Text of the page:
It’s only just over a week before gates open on the 149th annual Martha’s Vineyard Agricultural Society Livestock Show and Fair on Thursday, August 19, but already it is time to sign up for jobs and prepare your entries for all categories — and time even to mark on your calendar earlier deadlines for next year’s extraordinary celebrations of the 150th fair.

So don’t wait! Entry forms for all categories in this year’s fair are due on Monday, August 16. Volunteers are at the Agricultural Hall on Panhandle Road in West Tisbury from 9 a.m. to noon weekdays with plans to extend the hours as the fair approaches. You may pick up fair books which list all the categories for exhibition for adults and juniors, from cookies to collages to shell collections. The books detail the rules for each section, and they also contain an entry form with space for many entries. Volunteers will accept completed forms any time up to next Monday at 5 p.m. — and not after; don’t even try.

All junior entries are due to the hall on Wednesday; they will be judged that day.

All adult nonperishable entries are also due on Wednesday; baked goods and flower entries may be delivered on Thursday morning.

You may also go to the hall now to sign up for volunteer or paid shifts at the fair. Kids eight and older can sign up to be runners (taking entries to the proper section of the hall as they are registered) on Wednesday afternoon or Thursday morning.

Adults who volunteer to register entries or organize a department on Wednesday receive a four-day pass to the fair.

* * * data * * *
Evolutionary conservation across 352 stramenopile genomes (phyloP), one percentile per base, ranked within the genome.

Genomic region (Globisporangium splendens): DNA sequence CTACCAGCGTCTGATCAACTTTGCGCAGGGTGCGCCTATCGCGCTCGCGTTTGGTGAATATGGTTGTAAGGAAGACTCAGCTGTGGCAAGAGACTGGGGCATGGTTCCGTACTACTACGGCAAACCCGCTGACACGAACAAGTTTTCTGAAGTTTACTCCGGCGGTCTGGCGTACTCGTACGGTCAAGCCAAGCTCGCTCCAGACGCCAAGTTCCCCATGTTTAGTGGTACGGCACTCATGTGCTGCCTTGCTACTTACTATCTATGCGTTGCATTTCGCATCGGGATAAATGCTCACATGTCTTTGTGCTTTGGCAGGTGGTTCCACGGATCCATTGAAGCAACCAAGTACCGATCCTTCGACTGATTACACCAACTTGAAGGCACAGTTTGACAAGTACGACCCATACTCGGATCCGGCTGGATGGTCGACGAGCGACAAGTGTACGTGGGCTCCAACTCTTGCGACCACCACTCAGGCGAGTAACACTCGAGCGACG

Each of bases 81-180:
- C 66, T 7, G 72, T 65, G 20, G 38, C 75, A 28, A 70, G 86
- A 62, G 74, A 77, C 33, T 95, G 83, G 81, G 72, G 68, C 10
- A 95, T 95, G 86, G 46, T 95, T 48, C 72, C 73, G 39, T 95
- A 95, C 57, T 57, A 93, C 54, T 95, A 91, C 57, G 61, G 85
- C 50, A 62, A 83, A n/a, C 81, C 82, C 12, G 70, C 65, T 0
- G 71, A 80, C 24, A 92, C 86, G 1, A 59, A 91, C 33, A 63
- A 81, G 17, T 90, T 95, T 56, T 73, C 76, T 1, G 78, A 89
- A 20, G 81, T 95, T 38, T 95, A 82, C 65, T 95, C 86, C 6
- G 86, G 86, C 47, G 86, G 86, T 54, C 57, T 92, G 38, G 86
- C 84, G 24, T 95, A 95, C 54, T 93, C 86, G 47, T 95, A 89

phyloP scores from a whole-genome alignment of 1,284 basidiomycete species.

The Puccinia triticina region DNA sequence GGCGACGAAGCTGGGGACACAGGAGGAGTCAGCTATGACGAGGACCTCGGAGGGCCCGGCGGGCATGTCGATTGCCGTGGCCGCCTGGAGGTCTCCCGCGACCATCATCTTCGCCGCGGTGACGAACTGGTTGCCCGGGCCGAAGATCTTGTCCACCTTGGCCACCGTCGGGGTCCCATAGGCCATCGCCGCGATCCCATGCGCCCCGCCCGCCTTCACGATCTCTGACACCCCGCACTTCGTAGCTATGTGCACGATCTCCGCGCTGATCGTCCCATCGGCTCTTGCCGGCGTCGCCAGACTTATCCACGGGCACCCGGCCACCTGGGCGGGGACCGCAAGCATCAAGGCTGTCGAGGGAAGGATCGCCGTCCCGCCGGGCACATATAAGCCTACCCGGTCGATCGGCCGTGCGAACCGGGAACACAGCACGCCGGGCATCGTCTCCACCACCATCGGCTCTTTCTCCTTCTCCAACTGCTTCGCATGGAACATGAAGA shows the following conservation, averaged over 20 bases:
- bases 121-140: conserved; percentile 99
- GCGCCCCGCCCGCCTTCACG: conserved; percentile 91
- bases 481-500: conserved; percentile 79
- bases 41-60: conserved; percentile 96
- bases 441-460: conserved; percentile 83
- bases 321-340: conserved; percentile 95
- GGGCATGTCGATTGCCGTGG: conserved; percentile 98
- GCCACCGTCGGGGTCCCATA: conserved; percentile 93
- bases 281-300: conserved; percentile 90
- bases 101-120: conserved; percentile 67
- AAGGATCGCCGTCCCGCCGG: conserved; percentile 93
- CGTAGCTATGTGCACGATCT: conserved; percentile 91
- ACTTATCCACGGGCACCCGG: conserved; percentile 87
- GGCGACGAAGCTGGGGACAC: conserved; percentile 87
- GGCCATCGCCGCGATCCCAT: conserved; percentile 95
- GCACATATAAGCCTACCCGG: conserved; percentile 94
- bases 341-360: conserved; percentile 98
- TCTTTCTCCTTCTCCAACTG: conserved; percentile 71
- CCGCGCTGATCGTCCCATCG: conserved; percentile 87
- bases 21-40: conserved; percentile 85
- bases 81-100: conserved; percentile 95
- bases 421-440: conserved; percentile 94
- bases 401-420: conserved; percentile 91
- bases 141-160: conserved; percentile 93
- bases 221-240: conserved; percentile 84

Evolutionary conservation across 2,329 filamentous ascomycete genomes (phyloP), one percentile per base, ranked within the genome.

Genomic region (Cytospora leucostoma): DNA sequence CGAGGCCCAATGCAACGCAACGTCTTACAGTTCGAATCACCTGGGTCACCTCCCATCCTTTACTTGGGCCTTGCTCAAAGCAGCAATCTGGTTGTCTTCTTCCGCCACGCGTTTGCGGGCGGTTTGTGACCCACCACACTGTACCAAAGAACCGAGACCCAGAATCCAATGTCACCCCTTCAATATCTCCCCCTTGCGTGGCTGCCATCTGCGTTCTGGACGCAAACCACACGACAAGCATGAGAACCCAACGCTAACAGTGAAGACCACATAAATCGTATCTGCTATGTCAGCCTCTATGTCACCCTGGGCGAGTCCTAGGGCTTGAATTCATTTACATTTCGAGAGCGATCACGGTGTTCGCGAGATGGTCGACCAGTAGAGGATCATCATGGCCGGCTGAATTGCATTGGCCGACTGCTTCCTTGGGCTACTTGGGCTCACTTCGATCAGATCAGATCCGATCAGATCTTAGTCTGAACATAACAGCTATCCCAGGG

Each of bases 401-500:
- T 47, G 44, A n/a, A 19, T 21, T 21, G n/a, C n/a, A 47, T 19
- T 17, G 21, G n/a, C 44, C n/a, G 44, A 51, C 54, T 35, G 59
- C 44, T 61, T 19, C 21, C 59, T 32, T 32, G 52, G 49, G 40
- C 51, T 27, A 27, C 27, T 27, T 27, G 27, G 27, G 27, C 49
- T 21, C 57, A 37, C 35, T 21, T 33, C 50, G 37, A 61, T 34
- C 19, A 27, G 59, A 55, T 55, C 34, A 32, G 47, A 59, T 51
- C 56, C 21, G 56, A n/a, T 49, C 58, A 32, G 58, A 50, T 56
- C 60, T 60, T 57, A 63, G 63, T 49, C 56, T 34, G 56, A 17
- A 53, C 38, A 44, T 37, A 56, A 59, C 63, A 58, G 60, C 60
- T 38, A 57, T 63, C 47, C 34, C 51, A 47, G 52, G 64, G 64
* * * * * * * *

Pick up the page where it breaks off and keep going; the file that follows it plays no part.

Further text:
Eleven to fourteen-year-olds can sign up for security or trash duty. These jobs run in three-hour shifts through the fair. Those 14 and older may also apply for a job as a ticket-taker. The pay is $5 an hour and include a staff T-shirt which serves as a pass to the fair.

Adults may apply for $10 an hour jobs selling raffle tickets on the grounds, a special raffle for the 150th fair, which also will feature a special parade the Tuesday before the fair opens in 2011.

Hold tight to your 2010 fair book, which includes a special color-coded section detailing special categories for the 150th, reminiscent of turn-of-the-last-century fairs — manure with and without seaweed, lace, waxwork, cheesemaking, quince growing, cultivated forage crops (such as whey), a golden wedding contest, prizes for the most living children and most living grandchildren, not to mention great-grandchildren, and a Yankee ingenuity category for the best use of materials available before 1900.

A special state judge will adjudicate many of these, and so the deadline for entry for these once-only fair categories will be June 1. The details will be printed only in this year’s fair book, as the deadline for signing up will be past by the time next year’s fair book, with the usual categories and deadlines, is published.